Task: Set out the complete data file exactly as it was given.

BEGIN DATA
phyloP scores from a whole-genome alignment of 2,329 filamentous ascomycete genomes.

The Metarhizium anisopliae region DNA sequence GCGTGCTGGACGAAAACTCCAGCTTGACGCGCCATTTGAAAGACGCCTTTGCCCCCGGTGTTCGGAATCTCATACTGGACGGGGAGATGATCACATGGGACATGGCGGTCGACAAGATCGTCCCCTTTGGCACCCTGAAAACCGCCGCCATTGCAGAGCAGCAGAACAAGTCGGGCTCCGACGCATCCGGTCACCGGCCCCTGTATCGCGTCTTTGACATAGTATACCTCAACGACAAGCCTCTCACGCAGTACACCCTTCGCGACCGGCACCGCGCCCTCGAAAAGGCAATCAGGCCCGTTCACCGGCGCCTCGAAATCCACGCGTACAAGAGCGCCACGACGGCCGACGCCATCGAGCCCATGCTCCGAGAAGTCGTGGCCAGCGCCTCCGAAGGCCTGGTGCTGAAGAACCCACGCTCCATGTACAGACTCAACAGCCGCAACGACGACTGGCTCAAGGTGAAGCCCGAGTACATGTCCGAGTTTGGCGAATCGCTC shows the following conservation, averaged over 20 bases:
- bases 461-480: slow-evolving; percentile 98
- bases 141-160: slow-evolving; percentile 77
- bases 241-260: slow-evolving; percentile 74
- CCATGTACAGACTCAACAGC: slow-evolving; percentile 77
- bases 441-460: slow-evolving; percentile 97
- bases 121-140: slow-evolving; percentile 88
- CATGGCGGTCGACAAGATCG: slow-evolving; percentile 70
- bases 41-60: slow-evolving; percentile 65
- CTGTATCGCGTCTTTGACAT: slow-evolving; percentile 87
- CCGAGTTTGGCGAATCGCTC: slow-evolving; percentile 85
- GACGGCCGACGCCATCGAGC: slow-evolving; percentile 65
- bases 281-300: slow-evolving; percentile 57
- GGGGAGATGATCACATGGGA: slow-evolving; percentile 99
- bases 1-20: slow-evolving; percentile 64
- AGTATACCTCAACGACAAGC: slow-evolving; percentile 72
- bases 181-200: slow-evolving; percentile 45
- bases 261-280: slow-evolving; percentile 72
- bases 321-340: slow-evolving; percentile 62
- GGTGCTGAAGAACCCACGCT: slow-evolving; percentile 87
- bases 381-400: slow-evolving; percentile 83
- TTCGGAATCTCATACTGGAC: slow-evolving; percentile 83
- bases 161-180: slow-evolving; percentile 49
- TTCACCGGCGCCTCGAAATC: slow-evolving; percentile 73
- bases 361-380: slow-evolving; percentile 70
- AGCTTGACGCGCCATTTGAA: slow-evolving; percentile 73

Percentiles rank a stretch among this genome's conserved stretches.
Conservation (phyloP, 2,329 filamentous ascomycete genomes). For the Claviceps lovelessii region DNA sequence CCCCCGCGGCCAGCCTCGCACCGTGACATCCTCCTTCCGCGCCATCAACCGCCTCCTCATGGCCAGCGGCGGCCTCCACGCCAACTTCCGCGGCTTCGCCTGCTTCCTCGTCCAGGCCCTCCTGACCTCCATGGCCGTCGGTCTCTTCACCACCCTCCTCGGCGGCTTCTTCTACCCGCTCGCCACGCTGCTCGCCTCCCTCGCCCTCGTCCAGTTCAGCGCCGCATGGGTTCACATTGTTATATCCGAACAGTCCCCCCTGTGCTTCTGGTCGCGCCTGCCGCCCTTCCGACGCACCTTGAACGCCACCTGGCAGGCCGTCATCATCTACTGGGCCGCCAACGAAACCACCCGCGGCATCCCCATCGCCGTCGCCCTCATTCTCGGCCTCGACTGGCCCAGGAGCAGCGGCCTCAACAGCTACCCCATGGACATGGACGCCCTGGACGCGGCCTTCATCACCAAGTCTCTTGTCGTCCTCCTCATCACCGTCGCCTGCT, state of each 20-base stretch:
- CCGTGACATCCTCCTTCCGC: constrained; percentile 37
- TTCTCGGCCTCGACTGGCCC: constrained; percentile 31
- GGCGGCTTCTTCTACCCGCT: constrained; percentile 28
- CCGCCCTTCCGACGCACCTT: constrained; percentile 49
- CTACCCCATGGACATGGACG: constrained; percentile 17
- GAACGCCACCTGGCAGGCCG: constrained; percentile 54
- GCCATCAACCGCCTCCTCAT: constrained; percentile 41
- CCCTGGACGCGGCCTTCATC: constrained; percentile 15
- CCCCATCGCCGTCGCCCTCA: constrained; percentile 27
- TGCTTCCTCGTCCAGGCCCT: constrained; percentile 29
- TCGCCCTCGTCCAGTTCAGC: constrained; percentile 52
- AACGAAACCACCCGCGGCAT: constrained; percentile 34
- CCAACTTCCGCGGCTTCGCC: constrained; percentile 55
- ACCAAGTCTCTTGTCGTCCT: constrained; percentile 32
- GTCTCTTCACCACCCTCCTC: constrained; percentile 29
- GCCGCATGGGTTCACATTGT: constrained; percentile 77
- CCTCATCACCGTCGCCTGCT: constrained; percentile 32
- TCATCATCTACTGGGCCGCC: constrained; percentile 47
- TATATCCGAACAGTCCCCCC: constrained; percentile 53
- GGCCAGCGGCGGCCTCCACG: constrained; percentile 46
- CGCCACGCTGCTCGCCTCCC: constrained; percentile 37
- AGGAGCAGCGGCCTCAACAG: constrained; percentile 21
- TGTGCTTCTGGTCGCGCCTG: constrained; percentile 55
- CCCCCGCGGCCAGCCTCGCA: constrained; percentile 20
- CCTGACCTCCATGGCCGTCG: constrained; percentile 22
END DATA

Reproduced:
phyloP scores from a whole-genome alignment of 2,329 filamentous ascomycete genomes.

The Metarhizium anisopliae region DNA sequence GCGTGCTGGACGAAAACTCCAGCTTGACGCGCCATTTGAAAGACGCCTTTGCCCCCGGTGTTCGGAATCTCATACTGGACGGGGAGATGATCACATGGGACATGGCGGTCGACAAGATCGTCCCCTTTGGCACCCTGAAAACCGCCGCCATTGCAGAGCAGCAGAACAAGTCGGGCTCCGACGCATCCGGTCACCGGCCCCTGTATCGCGTCTTTGACATAGTATACCTCAACGACAAGCCTCTCACGCAGTACACCCTTCGCGACCGGCACCGCGCCCTCGAAAAGGCAATCAGGCCCGTTCACCGGCGCCTCGAAATCCACGCGTACAAGAGCGCCACGACGGCCGACGCCATCGAGCCCATGCTCCGAGAAGTCGTGGCCAGCGCCTCCGAAGGCCTGGTGCTGAAGAACCCACGCTCCATGTACAGACTCAACAGCCGCAACGACGACTGGCTCAAGGTGAAGCCCGAGTACATGTCCGAGTTTGGCGAATCGCTC shows the following conservation, averaged over 20 bases:
- bases 461-480: slow-evolving; percentile 98
- bases 141-160: slow-evolving; percentile 77
- bases 241-260: slow-evolving; percentile 74
- CCATGTACAGACTCAACAGC: slow-evolving; percentile 77
- bases 441-460: slow-evolving; percentile 97
- bases 121-140: slow-evolving; percentile 88
- CATGGCGGTCGACAAGATCG: slow-evolving; percentile 70
- bases 41-60: slow-evolving; percentile 65
- CTGTATCGCGTCTTTGACAT: slow-evolving; percentile 87
- CCGAGTTTGGCGAATCGCTC: slow-evolving; percentile 85
- GACGGCCGACGCCATCGAGC: slow-evolving; percentile 65
- bases 281-300: slow-evolving; percentile 57
- GGGGAGATGATCACATGGGA: slow-evolving; percentile 99
- bases 1-20: slow-evolving; percentile 64
- AGTATACCTCAACGACAAGC: slow-evolving; percentile 72
- bases 181-200: slow-evolving; percentile 45
- bases 261-280: slow-evolving; percentile 72
- bases 321-340: slow-evolving; percentile 62
- GGTGCTGAAGAACCCACGCT: slow-evolving; percentile 87
- bases 381-400: slow-evolving; percentile 83
- TTCGGAATCTCATACTGGAC: slow-evolving; percentile 83
- bases 161-180: slow-evolving; percentile 49
- TTCACCGGCGCCTCGAAATC: slow-evolving; percentile 73
- bases 361-380: slow-evolving; percentile 70
- AGCTTGACGCGCCATTTGAA: slow-evolving; percentile 73

Percentiles rank a stretch among this genome's conserved stretches.
Conservation (phyloP, 2,329 filamentous ascomycete genomes). For the Claviceps lovelessii region DNA sequence CCCCCGCGGCCAGCCTCGCACCGTGACATCCTCCTTCCGCGCCATCAACCGCCTCCTCATGGCCAGCGGCGGCCTCCACGCCAACTTCCGCGGCTTCGCCTGCTTCCTCGTCCAGGCCCTCCTGACCTCCATGGCCGTCGGTCTCTTCACCACCCTCCTCGGCGGCTTCTTCTACCCGCTCGCCACGCTGCTCGCCTCCCTCGCCCTCGTCCAGTTCAGCGCCGCATGGGTTCACATTGTTATATCCGAACAGTCCCCCCTGTGCTTCTGGTCGCGCCTGCCGCCCTTCCGACGCACCTTGAACGCCACCTGGCAGGCCGTCATCATCTACTGGGCCGCCAACGAAACCACCCGCGGCATCCCCATCGCCGTCGCCCTCATTCTCGGCCTCGACTGGCCCAGGAGCAGCGGCCTCAACAGCTACCCCATGGACATGGACGCCCTGGACGCGGCCTTCATCACCAAGTCTCTTGTCGTCCTCCTCATCACCGTCGCCTGCT, state of each 20-base stretch:
- CCGTGACATCCTCCTTCCGC: constrained; percentile 37
- TTCTCGGCCTCGACTGGCCC: constrained; percentile 31
- GGCGGCTTCTTCTACCCGCT: constrained; percentile 28
- CCGCCCTTCCGACGCACCTT: constrained; percentile 49
- CTACCCCATGGACATGGACG: constrained; percentile 17
- GAACGCCACCTGGCAGGCCG: constrained; percentile 54
- GCCATCAACCGCCTCCTCAT: constrained; percentile 41
- CCCTGGACGCGGCCTTCATC: constrained; percentile 15
- CCCCATCGCCGTCGCCCTCA: constrained; percentile 27
- TGCTTCCTCGTCCAGGCCCT: constrained; percentile 29
- TCGCCCTCGTCCAGTTCAGC: constrained; percentile 52
- AACGAAACCACCCGCGGCAT: constrained; percentile 34
- CCAACTTCCGCGGCTTCGCC: constrained; percentile 55
- ACCAAGTCTCTTGTCGTCCT: constrained; percentile 32
- GTCTCTTCACCACCCTCCTC: constrained; percentile 29
- GCCGCATGGGTTCACATTGT: constrained; percentile 77
- CCTCATCACCGTCGCCTGCT: constrained; percentile 32
- TCATCATCTACTGGGCCGCC: constrained; percentile 47
- TATATCCGAACAGTCCCCCC: constrained; percentile 53
- GGCCAGCGGCGGCCTCCACG: constrained; percentile 46
- CGCCACGCTGCTCGCCTCCC: constrained; percentile 37
- AGGAGCAGCGGCCTCAACAG: constrained; percentile 21
- TGTGCTTCTGGTCGCGCCTG: constrained; percentile 55
- CCCCCGCGGCCAGCCTCGCA: constrained; percentile 20
- CCTGACCTCCATGGCCGTCG: constrained; percentile 22